Introduction: You might encounter BSOD while streaming PVS targets when using some combination of hardware and software under certain circumstances. This usually occurs when the BNIstack driver fails to work correctly with the Ethernet driver causing Windows kernel to crash resulting BSOD.
The infrastructure used for this exercise:
PVS version: Provisioning Services 6.1,
Hypervisor: XenServer 6.0.2,
PVS target: Windows 2008 R2 target installed with XenApp 6.5
Suggestion#1 – Before beginning
Install the latest Microsoft hotfixes related to network stack on the Windows target devices before installing PVS target device software.
Windows 7 and Windows 2008 R2 operating systems
Windows 7 SP1 and Windows 2008 R2 SP1 operating systems
Windows Vista and Windows 2008 operating systems
Suggestion#2 – Installation of Master Target Device Software
Software for master target device is available at several places. For example, It comes bundled with XenApp 6.5 installer. You also get an option to install the PVS target software at the time of installing XenApp. I suggest avoiding this. Always use software that comes with PVS installation ISO.
Ensure you install the latest version of the XenTools or VMware tools.
Few important things during installation:
- Master target device software MUST be the last system software that is installed on the image. This means that you should install it after your Anti-Virus, Xentools, VMware tools, security patches etc…otherwise anything that alters the network stack will break PVS.
- A note about Anti Virus and security software: Make sure that you know what you are installing. Anything that is kernel based or touching the network stack is going to give you head aches. As a best practice, only after you complete all the security hardening, you should install PVS target software. This will make sure that network stack is now known to PVS and will remain unaltered. Please follow CTX124185 for Anti-Virus installation.
Also keep a track of the hotfixes for PVS 6.1. There are a bunch of them and you should only install the hotfix when you encounter an issue and it matches exactly with the hotfix symptoms.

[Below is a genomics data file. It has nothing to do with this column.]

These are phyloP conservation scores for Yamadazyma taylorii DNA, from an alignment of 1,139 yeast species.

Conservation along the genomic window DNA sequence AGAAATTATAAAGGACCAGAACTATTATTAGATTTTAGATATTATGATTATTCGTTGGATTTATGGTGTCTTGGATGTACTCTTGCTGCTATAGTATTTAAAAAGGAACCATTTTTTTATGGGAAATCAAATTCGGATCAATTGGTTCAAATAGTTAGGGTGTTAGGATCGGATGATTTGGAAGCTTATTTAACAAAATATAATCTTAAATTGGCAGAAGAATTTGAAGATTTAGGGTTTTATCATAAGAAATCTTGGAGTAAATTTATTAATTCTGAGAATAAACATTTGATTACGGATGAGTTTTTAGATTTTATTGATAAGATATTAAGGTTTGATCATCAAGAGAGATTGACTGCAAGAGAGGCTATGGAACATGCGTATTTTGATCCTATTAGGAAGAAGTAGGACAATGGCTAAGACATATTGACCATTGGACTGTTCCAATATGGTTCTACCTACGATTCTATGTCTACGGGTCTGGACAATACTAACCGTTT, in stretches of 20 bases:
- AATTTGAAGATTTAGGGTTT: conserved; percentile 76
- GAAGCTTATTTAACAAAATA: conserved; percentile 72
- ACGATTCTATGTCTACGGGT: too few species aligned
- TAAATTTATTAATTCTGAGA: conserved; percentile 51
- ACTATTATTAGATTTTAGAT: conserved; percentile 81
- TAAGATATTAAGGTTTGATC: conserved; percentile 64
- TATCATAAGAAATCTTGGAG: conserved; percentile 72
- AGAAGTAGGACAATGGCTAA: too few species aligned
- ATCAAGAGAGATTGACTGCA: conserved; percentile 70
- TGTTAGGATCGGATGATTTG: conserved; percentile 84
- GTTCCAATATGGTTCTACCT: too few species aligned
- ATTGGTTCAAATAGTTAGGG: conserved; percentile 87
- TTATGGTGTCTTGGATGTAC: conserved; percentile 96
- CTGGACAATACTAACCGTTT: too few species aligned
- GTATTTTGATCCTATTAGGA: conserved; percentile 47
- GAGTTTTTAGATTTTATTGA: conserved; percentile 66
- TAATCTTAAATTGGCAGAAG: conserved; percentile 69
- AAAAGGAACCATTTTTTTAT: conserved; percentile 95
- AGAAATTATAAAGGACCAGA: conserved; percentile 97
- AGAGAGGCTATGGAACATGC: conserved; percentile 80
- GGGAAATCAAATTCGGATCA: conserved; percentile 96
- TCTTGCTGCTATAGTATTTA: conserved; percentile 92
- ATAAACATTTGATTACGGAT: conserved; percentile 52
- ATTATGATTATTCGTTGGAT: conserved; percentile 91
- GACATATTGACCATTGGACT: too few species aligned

Suggestion#3 – Single NIC targets instead of multi-homed ones
Traditionally, PVS best practices mandate having two NICs for PVS targets. Maybe this is not necessary any more especially for smaller implementations which are lesser than 1000 VMs.
I think having just one NIC simplifies the installation, setup and most importantly causes fewer headaches as the BNIstack driver can just be attached one NIC and few routing decisions for the network stack.
For more information, look here. http://blogs.citrix.com/2012/05/01/pvs-stream-traffic-isolation/
Suggestion#4 – Removing Ghost NICs from the master image
For reasons like plugging and unplugging different networks, running dim.exe or some other reason, you may find some Ghost NICs listed under your hardware inventory which may cause your PVS to break. This happens because during the device boot process, PVS server may bind to one of these Ghost NICs and that will cause BSOD.
To find Ghost NICs and remove them, please refer to below article.
Suggestion#5 – Registry hack to delay the PVS driver binding to Ethernet NIC
Use this suggestion only if all the above have been implemented and you still get BSOD. Ignore otherwise.
If you are using an operating system older than Windows 2008 R2, you may want to delay the bind call made by the PVS device software to the NIC.
When the OS tries to boot, the PVS device software needs to bind to NIC to start the PVS streams. If the NIC has not initialized yet, it may lead to a BSOD. So a delay is set at the PVS device software so that the binding is delayed.
Refer to the below KB.
Disclaimer: This article is purely based on my experiences and insights. My employer Citrix Systems has neither reviewed nor endorsed anything that is mentioned above.